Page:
February has been LGBTQ+ history month and here at the Research Complex at Harwell, we have been taking the opportunity to reflect on inequalities in STEM. Diversity, equality and inclusion of both people and ideas is vital to achieving excellence in both research and innovation. Evidence shows that diversity delivers innovation, and innovation is the driving force in scientific progress.
However, studies show that inequality and lack of representation are still prevalent. Last year, a paper named the ‘Diversity-Innovation Paradox in Science’ was published, which had followed the careers of over a million US doctoral students for over three decades. The study revealed a ‘stratified system where underrepresented groups have to innovate at higher levels to achieve similar levels in terms of career prospects compared to their colleagues who are white, straight and male’ . Innovation is important, particularly now during a year where the achievements of science have been relied upon more than ever and yet, the Covid-19 pandemic has exacerbated longstanding inequalities in health, employment and education throughout the UK .
A paper published last month in Science Advances revealed that 30% of LGBTQ+ professionals in STEM are more likely to experience workplace harassment in comparison to their non-LGBT+ peers . Members of the LGBTQ+ community face discrimination when it comes to hiring. They can be subject to social isolation, endure limitation to their career opportunities and resources, and undergo professional devaluation by co-workers. All these not only potentially damage the careers of LGBT+ professionals but also their mental health. Such experiences are leading to many choosing to leave their professions entirely after years of dedicated study and top exam results.
‘This departure of skilled and experienced professionals from STEM because of negative treatment they receive in their work environments disrupts scientific inquiry and technological innovation. LGBTQ STEM professionals are also less likely than their peers to feel comfortable whistleblowing. Their greater fears of raising ethical and legal issues at work is concerning, as STEM professionals are increasingly on the front lines of issues of public safety and security’ .
There have been some extraordinary achievements made by LGBT+ scientists over the years – Dr James Barry, Angela Clayton, Alan Turing, Svante Paabo, Ben Barres, Tim Cook, Elena Rodriguez-Falcon, Sally Ride, Polly Arnold, David Smith to name a few . Many discuss how these icons have broken down the barrier. But has this barrier really been broken, given the continuing discriminations multiple studies have raised? The royal pardoning of Alan Turing on 24th December 2013 was an early Christmas gift to the LGBT+ community. So, going forward, the question is how do we, as individuals who work within the scientific field, support the LGBTQ+ community more within our workplace?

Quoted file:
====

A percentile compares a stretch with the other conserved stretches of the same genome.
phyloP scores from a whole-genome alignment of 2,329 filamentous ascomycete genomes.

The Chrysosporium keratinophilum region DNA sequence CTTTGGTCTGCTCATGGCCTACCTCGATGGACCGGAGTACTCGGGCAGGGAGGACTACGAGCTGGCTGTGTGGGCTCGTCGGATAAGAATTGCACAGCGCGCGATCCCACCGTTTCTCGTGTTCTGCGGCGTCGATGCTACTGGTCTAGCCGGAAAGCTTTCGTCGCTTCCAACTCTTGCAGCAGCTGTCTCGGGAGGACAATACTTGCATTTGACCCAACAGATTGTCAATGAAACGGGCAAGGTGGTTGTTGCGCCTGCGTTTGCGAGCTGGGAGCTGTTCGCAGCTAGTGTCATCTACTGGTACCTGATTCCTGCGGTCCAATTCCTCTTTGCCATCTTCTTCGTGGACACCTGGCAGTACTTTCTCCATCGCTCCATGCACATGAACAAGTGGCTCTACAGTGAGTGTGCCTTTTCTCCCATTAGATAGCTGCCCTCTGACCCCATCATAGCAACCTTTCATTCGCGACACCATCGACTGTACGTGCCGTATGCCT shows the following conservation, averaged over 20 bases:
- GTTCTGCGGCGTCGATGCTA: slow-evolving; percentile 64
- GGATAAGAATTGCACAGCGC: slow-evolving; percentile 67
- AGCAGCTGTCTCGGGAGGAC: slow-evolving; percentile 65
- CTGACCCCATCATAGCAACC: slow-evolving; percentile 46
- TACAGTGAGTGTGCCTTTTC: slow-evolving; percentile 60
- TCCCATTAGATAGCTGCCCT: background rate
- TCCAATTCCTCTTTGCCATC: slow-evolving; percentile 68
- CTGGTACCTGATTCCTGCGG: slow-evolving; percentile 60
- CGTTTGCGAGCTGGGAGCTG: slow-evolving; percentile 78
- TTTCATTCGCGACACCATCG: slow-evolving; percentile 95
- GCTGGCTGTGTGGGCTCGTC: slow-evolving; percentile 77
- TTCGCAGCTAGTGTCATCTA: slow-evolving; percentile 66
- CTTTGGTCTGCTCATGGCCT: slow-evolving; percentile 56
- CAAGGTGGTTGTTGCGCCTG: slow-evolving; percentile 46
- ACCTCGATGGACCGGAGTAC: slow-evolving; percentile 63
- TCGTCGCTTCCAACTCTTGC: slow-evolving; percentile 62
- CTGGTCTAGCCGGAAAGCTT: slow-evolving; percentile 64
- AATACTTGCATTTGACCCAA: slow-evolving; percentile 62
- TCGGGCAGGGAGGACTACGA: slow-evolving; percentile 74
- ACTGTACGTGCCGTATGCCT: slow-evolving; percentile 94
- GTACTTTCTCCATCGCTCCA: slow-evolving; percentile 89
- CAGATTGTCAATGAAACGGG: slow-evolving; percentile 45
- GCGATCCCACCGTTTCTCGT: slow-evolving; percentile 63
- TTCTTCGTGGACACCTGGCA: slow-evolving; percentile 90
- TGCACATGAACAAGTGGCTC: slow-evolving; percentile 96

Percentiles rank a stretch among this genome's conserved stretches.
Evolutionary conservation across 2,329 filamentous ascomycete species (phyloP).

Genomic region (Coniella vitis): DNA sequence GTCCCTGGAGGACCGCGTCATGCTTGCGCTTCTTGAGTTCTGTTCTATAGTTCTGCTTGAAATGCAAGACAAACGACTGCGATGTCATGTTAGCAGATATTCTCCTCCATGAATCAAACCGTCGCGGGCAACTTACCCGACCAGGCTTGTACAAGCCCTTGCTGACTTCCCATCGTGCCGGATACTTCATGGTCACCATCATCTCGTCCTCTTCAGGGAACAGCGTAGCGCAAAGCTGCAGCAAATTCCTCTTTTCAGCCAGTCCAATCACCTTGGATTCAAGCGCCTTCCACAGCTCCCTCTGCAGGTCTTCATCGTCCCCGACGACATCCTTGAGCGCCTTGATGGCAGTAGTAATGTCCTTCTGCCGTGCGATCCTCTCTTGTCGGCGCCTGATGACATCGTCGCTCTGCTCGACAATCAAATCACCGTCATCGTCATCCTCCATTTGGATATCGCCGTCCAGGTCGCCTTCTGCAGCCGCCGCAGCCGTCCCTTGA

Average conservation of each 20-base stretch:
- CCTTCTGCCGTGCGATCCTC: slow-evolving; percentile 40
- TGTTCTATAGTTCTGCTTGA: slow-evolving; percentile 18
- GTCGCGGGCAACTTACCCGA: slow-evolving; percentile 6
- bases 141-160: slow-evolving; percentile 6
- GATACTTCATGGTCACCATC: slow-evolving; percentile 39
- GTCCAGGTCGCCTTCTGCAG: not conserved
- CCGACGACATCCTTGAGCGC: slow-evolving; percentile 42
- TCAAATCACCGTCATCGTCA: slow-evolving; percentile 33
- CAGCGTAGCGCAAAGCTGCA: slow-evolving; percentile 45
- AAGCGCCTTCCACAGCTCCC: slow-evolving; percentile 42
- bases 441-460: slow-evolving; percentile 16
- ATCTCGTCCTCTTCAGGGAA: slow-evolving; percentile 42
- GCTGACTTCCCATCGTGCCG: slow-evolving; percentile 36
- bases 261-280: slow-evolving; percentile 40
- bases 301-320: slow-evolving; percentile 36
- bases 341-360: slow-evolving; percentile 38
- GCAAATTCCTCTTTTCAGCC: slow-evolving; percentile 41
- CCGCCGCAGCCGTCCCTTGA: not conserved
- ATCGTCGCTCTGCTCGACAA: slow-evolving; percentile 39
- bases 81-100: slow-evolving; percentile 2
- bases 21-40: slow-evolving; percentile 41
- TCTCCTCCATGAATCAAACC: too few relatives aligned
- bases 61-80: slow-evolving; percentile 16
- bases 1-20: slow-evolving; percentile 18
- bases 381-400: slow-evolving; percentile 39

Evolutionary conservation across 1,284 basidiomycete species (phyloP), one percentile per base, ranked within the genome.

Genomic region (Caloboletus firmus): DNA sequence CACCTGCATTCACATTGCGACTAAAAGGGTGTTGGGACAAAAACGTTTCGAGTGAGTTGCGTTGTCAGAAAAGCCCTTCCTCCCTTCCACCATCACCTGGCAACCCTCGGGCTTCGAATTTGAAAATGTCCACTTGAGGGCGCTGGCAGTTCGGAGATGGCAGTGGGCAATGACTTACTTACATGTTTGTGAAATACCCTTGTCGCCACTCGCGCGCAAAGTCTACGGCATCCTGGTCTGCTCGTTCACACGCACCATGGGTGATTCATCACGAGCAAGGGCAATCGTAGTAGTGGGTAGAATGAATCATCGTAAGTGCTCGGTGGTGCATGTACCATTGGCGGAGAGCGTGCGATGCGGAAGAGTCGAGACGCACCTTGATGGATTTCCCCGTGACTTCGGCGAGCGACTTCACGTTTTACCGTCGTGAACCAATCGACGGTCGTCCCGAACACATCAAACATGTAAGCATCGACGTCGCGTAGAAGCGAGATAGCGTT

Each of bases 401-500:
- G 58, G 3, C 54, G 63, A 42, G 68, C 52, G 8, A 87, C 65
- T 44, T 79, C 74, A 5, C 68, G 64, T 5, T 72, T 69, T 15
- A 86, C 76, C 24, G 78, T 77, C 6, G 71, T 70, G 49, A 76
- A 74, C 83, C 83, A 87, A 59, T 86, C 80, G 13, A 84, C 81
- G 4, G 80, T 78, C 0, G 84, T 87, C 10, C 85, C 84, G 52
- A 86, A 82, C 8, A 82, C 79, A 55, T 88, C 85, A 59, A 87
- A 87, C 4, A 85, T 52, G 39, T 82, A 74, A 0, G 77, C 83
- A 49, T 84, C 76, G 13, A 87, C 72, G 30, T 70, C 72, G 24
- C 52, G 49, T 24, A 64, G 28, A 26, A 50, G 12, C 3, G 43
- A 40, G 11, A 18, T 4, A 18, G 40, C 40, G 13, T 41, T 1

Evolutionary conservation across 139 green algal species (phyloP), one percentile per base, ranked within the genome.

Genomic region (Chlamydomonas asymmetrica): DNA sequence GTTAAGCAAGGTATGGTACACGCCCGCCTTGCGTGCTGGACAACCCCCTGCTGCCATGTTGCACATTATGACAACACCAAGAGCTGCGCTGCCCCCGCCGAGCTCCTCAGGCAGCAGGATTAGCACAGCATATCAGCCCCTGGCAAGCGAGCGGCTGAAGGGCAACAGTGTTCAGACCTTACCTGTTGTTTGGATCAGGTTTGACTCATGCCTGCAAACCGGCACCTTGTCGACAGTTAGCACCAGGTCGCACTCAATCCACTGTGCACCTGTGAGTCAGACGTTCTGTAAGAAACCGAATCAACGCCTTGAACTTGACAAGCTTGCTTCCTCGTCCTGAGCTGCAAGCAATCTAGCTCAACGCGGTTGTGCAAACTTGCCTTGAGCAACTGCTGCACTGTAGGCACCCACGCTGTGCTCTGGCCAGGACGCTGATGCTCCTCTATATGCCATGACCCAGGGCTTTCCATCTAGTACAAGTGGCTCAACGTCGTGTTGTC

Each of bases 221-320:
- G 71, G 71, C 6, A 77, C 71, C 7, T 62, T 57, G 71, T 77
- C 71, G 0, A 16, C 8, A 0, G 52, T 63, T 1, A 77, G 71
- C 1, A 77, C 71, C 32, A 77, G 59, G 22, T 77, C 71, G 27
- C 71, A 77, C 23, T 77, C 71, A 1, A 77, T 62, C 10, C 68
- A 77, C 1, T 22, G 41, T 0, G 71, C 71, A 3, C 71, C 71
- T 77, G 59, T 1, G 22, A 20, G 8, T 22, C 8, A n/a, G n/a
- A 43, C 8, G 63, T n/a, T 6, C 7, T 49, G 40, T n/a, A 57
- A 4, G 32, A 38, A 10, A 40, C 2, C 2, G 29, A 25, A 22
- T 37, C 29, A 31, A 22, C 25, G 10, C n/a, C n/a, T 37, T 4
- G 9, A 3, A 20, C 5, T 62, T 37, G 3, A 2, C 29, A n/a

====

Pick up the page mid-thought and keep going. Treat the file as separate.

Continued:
One of the best ways is to become an ally. An LGBTQ+ ally is someone who supports equal civil rights and gender equality and challenges homophobia, biphobia and transphobia. To be an ally is to be an advocate for social change. The most important part of being an ally though, is to listen. Promoting equality, diversity and inclusion is at the heart of UKRI’s vision. If you listen to the UKRI podcast, set up last year as part of UKRI’s ‘Take PRIDE in research and innovation’ campaign, you will hear the personal stories of colleagues from STEM, including a discussion of the importance of LGBTQ+ role models and not being afraid to bring your whole self to work.
Take the time to look at LGBTQ+ in STEM advocacy groups such as charities Pride in STEM, 500 Queer Scientists and NOGLSTP. Read about some of the icons named above, learn their stories, and listen to their voices. Learn some of the facts and figures  surrounding the LGBTQ+ community. Familiarise yourself with the language, and look up terms that you may be unfamiliar with , and learn about the importance of pronouns: what they are, why they matter and how to use them. Challenge homophobia, biphobia and transphobia; call out inappropriate comments and don’t be afraid to stand up for your LGBT+ colleagues.
Representation and visibility are essential to achieving equality. The value and significance of the LGBTQ+ community to research and innovation cannot be overlooked. A paper published in The Lancet in December 2020 focuses on increasing the visibility of LGBTQ+ researchers in STEM creates ‘a crucial sense of individual belonging and security and those who are able to open about their sexuality and gender can serve as role models for the wider community .’
At the Research Complex at Harwell we are committed to support equality and diversity and enable inclusion for all. Director David Payne says “It is of crucial importance that as soon as you walk through the doors of Research Complex that people feel welcome, supported and safe. Nurturing this environment is vital if we are to sustain a truly collaborative, inspiring and creative place to perform science. Being an ally to the LGBTQ+ community by listening, and acting when required, is what good leadership is all about.”
- The Diversity–Innovation Paradox in Science | PNAS
- Researchers to look at issues affecting ethnic minority groups during Covid-19 | York Press
- ‘This deserves our attention.’ New data highlight LGBTQ scientists’ workplace challenges | Science | AAAS (sciencemag.org)
- Systemic inequalities for LGBTQ professionals in STEM | Science Advances (sciencemag.org)
- Celebrating Pride: the LGBT Icons of STEM – Springpod Blog
- LGBT facts and figures | Stonewall
- Glossary of terms (stonewall.org.uk)
- Increasing the visibility of LGBTQ+ researchers in STEM – The Lancet